- Second highest deterioration among non-investment grade sovereigns, only behind Angola
- Interest payments to GDP ratio forecast to increase by almost 10% this year
- Gross borrowing requirement likely to exceed 20% of GDP
- Debt servicing obligations worth of US $ 4.3bn per year on average over 2021-2025 period
Sri Lanka is facing the second most significant deterioration in debt affordability among the non-investment grade sovereigns, amid the erosion in its revenue base and upcoming external debt maturities, according to Moody’s Investors Services.
Issuing a report titled ‘Non-investment grade sovereigns - Global: Coronavirus shock triggers sharp economic downturn and intensifies fiscal and external liquidity challenges’, the credit rating agency forecast Sri Lanka’s interest payments to the GDP ratio to increase by almost 10 percent this year.
The projected sharp deterioration in debt affordability for Sri Lanka is the second highest among 76 non-investment grade sovereigns, only behind Angola.
It noted the erosion in the revenue bases as the reason for the expected deterioration of the debt affordability.
According to the Treasury, Sri Lanka’s state revenue has declined by 20 percent year-on-year (YoY) to Rs.476.8 billion during first four months of the year, despite the Rs.24 billion Central Bank (CB) profit transfer.
The fiscal deficit is projected to surpass 9 percent of GDP this year, according to analysts. However, the Treasury expects to contain the fiscal deficit at 8.5 percent of GDP
“Fiscal deficits widen acutely in all regions. APAC and Emerging Europe unlikely to consolidate to pre-crisis levels before 2022,” the rating agency said.
In April, Moody’s placed Sri Lanka’s B2 Stable sovereign crediting rating on review for downgrade while Fitch Rating moved to downgrade the rating to ‘B-’, from ‘B’, with a Negative Outlook, in the same month.
Moody’s also expects Sri Lanka’s gross borrowing requirements (GBR) to exceed 20 percent of GDP this year, one of the highest among non-investment grade sovereigns, reflecting the country’s increasing external debt maturities.
Sri Lanka has debt servicing obligations worth of US $ 4.3 billion per year on average, over the 2021-2025 period, according to Fitch Ratings.
The country’s official foreign reserves fell by US $ 716 million to US $ 6.5 billion at end-March, while the external debt servicing is estimated at around US $ 3.8 billion from June to December, including a US $ 1 billion international sovereign bond (ISB) payment in October.
“The crisis has led to sharp falls in foreign-currency receipts from exports, foreign direct investment and remittances at a time when sovereigns’ access to international capital markets is constrained. As a result, countries are drawing on their foreign-exchange reserves, diminishing the sovereigns’ ultimate ability to meet external debt-service payments,” Moody’s pointed out.
However, the rating agency expects the non-investment grade sovereigns are likely to increase their reliance on concessional financing in the post-COVID-19 crisis era, which would likely to mitigate the borrowing pressures to some extent, for these economies.
Meanwhile, the World Bank (WB) recently reclassified Sri Lanka as a low-middle-income country, from an upper-middle-income country, which is likely to make the country eligible for certain concessional funding facilities.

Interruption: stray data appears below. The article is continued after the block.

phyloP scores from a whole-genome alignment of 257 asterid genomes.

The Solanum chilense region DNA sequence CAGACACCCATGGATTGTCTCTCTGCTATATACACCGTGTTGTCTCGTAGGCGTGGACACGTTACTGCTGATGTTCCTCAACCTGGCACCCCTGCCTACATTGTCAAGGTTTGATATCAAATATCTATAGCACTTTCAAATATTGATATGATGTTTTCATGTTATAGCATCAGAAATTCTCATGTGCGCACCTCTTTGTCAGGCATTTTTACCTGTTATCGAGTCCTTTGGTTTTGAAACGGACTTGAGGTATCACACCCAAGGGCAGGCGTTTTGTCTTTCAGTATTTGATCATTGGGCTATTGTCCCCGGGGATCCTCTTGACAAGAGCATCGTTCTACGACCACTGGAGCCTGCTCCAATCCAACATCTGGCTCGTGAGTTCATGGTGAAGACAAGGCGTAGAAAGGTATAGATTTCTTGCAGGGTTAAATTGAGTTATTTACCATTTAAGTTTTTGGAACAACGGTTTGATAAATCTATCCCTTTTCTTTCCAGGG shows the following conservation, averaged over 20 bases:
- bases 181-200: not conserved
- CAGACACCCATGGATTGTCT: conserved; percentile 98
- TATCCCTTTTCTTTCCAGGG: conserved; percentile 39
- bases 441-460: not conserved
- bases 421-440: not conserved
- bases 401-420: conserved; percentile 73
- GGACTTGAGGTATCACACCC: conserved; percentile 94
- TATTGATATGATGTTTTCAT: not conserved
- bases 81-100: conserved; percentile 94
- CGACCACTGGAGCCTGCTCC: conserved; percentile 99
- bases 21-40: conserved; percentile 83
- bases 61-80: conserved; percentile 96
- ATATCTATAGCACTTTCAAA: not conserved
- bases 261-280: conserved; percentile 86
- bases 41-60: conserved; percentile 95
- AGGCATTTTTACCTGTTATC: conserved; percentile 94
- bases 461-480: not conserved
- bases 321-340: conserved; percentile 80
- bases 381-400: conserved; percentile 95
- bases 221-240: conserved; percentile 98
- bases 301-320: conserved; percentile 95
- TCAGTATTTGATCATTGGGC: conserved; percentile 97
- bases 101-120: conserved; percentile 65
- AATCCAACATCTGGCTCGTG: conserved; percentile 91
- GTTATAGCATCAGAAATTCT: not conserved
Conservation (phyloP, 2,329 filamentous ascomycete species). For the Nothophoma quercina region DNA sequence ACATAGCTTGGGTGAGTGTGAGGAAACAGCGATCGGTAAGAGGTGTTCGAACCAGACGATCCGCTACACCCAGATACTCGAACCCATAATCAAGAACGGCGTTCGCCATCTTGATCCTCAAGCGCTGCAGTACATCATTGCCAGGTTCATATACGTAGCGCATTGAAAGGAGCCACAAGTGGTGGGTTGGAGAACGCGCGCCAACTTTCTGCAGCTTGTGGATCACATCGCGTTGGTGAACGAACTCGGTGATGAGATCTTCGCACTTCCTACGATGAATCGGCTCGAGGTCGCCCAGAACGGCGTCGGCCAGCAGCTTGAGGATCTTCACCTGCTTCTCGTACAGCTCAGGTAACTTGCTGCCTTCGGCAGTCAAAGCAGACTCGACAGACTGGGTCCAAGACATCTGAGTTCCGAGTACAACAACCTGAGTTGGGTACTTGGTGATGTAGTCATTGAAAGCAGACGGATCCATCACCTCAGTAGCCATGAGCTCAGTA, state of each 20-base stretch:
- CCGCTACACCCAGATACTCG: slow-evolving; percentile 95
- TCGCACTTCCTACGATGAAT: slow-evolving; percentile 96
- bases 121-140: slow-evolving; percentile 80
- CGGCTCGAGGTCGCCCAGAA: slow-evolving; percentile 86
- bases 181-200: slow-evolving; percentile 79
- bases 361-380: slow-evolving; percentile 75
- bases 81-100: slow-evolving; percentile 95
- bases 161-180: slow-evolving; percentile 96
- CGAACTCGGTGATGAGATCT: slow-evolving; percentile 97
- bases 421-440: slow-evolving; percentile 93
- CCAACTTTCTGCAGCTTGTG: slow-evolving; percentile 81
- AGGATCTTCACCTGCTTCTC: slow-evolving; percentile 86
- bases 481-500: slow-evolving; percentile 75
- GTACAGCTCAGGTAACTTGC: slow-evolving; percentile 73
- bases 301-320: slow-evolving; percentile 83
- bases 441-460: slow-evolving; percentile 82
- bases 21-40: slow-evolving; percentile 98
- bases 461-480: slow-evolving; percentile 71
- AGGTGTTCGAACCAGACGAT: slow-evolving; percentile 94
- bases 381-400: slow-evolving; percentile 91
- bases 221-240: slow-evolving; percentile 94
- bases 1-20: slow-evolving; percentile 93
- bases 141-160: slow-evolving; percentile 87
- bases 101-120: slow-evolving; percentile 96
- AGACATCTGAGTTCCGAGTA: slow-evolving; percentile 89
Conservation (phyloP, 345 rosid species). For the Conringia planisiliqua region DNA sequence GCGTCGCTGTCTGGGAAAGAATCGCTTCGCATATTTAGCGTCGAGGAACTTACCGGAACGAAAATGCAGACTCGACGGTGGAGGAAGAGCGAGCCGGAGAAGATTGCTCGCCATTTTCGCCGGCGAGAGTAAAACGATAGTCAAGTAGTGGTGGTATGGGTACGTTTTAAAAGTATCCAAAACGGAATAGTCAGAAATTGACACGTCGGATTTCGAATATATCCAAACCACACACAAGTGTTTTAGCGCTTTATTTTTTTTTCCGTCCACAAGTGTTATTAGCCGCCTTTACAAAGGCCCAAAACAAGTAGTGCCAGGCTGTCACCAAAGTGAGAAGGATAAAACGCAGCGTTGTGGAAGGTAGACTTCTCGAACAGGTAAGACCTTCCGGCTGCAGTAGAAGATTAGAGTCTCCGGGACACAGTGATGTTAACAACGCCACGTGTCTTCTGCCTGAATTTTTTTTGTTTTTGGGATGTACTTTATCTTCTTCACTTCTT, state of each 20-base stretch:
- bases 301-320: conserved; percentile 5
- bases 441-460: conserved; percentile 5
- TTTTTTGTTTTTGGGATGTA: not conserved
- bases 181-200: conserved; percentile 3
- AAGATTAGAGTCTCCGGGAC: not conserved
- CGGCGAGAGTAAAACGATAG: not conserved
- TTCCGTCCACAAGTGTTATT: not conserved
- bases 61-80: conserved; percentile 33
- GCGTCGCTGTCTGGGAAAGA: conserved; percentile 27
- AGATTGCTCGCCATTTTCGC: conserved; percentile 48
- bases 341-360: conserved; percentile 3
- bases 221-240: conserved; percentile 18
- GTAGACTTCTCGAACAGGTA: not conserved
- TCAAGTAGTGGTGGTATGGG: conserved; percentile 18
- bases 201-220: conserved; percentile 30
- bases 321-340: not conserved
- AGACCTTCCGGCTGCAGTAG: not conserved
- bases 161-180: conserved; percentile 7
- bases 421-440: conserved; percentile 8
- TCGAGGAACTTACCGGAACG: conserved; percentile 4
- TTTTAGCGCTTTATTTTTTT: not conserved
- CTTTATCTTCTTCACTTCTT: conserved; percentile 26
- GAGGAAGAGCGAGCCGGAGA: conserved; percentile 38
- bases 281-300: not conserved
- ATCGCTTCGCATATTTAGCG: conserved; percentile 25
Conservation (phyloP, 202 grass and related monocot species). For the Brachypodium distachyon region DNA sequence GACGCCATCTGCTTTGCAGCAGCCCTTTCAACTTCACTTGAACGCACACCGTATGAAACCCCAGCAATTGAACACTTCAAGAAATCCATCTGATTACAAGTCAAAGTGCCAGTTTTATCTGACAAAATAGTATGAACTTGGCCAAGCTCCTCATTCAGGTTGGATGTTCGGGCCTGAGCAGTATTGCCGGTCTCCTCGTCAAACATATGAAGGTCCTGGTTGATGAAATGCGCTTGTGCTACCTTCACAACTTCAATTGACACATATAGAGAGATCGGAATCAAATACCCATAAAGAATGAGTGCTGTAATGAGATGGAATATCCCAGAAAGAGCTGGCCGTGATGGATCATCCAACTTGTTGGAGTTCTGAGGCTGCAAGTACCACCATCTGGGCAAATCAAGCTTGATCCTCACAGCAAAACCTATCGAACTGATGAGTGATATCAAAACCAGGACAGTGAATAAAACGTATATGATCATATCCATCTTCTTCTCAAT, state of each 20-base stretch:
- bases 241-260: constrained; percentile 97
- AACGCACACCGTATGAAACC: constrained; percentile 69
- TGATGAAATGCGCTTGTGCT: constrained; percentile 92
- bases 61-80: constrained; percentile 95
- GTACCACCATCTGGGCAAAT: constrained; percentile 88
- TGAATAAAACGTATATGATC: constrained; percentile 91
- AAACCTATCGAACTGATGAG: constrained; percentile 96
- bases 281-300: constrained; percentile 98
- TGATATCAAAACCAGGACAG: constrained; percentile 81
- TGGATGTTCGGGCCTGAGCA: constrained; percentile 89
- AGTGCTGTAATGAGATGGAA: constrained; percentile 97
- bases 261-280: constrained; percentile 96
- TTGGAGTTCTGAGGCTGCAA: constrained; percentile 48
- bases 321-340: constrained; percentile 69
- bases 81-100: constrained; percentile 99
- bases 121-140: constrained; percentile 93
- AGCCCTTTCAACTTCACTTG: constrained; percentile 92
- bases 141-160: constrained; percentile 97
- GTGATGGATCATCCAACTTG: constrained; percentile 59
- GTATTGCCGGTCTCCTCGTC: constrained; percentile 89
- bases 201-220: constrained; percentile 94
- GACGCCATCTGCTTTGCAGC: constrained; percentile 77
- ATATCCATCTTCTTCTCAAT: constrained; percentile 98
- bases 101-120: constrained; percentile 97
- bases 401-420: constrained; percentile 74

However, commenting on the Debt Service Suspension Initiative announced by the G-20 countries, Moody’s opined that the initiative is unlikely to have a significant impact on the medium-term debt trends that have materially worsened due to the COVID-19 pandemic.
“The coronavirus shock and the authorities’ associated policy response have opened large fiscal and external imbalances that will take time to unwind. Low-income sovereigns entering the crisis with elevated debt burdens and/or exposure to foreign-currency risk are most at vulnerable,” it added.
Further, Moody’s predicted that non-investment grade sovereigns may compete for financing in the international capital market with refinancing hump approaching in the year. Although ISB yield spreads narrowed for non-investment grade sovereigns recently, the rating agency noted that it still remains above the pre-crisis levels for many sovereigns, including Sri Lanka.
Sri Lanka is expected to go to international capital markets next year.
In addition, the credit agency warned that fragile banking systems remain a key credit risk among some non-investment grade sovereigns, with high saturation of government securities and dollarisation levels intensify the risks. The report highlighted a sharp economic downturn following the coronavirus outbreak for non-investment grade sovereigns, with many not recovering to pre-crisis levels until 2022 or beyond.
“All non-investment grade emerging and frontier market sovereigns will experience slower growth on account of the global coronavirus shock, with 2020 growth forecasts revised down by 6.8 percentage points on average from the end of 2019,” Moody’s said.
The World Bank Group has forecast Sri Lanka’s GDP to contract by 3.2 percent this year and to remain flat at zero percent in 2021.
In terms of 2021 economic recovery prospects, Moody’s expects economic recoveries to vary widely, depending on the policy measures governments implement, including their nature, magnitude and timeliness, as well as on the structure of the economy.
On a cautionary note, the rating agency warned the non-investment grade sovereigns, if they contribute to greater nationalism and shifts away from global trade integration, they could impact from lingering global geopolitical tensions.